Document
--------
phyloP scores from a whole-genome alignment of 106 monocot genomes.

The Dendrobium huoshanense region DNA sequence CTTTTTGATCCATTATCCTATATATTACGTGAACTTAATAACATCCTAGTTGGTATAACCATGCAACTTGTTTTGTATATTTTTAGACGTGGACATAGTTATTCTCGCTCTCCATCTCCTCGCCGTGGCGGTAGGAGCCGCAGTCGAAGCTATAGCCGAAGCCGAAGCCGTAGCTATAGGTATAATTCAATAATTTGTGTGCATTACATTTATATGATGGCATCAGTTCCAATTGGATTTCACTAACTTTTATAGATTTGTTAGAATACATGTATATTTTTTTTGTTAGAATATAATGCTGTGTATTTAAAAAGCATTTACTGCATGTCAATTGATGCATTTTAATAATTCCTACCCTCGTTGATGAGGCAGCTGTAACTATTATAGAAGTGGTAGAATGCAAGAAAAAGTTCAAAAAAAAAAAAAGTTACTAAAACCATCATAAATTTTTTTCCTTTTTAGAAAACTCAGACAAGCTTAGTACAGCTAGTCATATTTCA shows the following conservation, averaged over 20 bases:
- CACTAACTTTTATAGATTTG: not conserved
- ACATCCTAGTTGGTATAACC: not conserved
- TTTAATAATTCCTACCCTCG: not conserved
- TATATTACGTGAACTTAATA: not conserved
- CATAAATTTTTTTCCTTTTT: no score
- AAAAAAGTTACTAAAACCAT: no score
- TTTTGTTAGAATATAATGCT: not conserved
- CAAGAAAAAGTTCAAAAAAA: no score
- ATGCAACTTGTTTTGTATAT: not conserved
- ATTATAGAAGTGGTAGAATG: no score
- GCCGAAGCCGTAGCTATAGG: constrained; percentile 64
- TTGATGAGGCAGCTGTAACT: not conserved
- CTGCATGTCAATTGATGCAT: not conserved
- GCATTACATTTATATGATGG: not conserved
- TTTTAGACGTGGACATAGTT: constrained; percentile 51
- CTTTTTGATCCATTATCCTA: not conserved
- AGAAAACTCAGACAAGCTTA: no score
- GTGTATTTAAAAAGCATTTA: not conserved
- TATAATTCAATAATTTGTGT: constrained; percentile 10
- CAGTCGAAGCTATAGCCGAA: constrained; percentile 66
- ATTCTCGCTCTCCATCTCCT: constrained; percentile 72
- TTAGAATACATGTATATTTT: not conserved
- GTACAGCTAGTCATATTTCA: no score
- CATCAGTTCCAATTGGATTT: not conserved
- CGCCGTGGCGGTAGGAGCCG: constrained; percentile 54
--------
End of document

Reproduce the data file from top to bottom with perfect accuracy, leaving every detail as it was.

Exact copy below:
phyloP scores from a whole-genome alignment of 106 monocot genomes.

The Dendrobium huoshanense region DNA sequence CTTTTTGATCCATTATCCTATATATTACGTGAACTTAATAACATCCTAGTTGGTATAACCATGCAACTTGTTTTGTATATTTTTAGACGTGGACATAGTTATTCTCGCTCTCCATCTCCTCGCCGTGGCGGTAGGAGCCGCAGTCGAAGCTATAGCCGAAGCCGAAGCCGTAGCTATAGGTATAATTCAATAATTTGTGTGCATTACATTTATATGATGGCATCAGTTCCAATTGGATTTCACTAACTTTTATAGATTTGTTAGAATACATGTATATTTTTTTTGTTAGAATATAATGCTGTGTATTTAAAAAGCATTTACTGCATGTCAATTGATGCATTTTAATAATTCCTACCCTCGTTGATGAGGCAGCTGTAACTATTATAGAAGTGGTAGAATGCAAGAAAAAGTTCAAAAAAAAAAAAAGTTACTAAAACCATCATAAATTTTTTTCCTTTTTAGAAAACTCAGACAAGCTTAGTACAGCTAGTCATATTTCA shows the following conservation, averaged over 20 bases:
- CACTAACTTTTATAGATTTG: not conserved
- ACATCCTAGTTGGTATAACC: not conserved
- TTTAATAATTCCTACCCTCG: not conserved
- TATATTACGTGAACTTAATA: not conserved
- CATAAATTTTTTTCCTTTTT: no score
- AAAAAAGTTACTAAAACCAT: no score
- TTTTGTTAGAATATAATGCT: not conserved
- CAAGAAAAAGTTCAAAAAAA: no score
- ATGCAACTTGTTTTGTATAT: not conserved
- ATTATAGAAGTGGTAGAATG: no score
- GCCGAAGCCGTAGCTATAGG: constrained; percentile 64
- TTGATGAGGCAGCTGTAACT: not conserved
- CTGCATGTCAATTGATGCAT: not conserved
- GCATTACATTTATATGATGG: not conserved
- TTTTAGACGTGGACATAGTT: constrained; percentile 51
- CTTTTTGATCCATTATCCTA: not conserved
- AGAAAACTCAGACAAGCTTA: no score
- GTGTATTTAAAAAGCATTTA: not conserved
- TATAATTCAATAATTTGTGT: constrained; percentile 10
- CAGTCGAAGCTATAGCCGAA: constrained; percentile 66
- ATTCTCGCTCTCCATCTCCT: constrained; percentile 72
- TTAGAATACATGTATATTTT: not conserved
- GTACAGCTAGTCATATTTCA: no score
- CATCAGTTCCAATTGGATTT: not conserved
- CGCCGTGGCGGTAGGAGCCG: constrained; percentile 54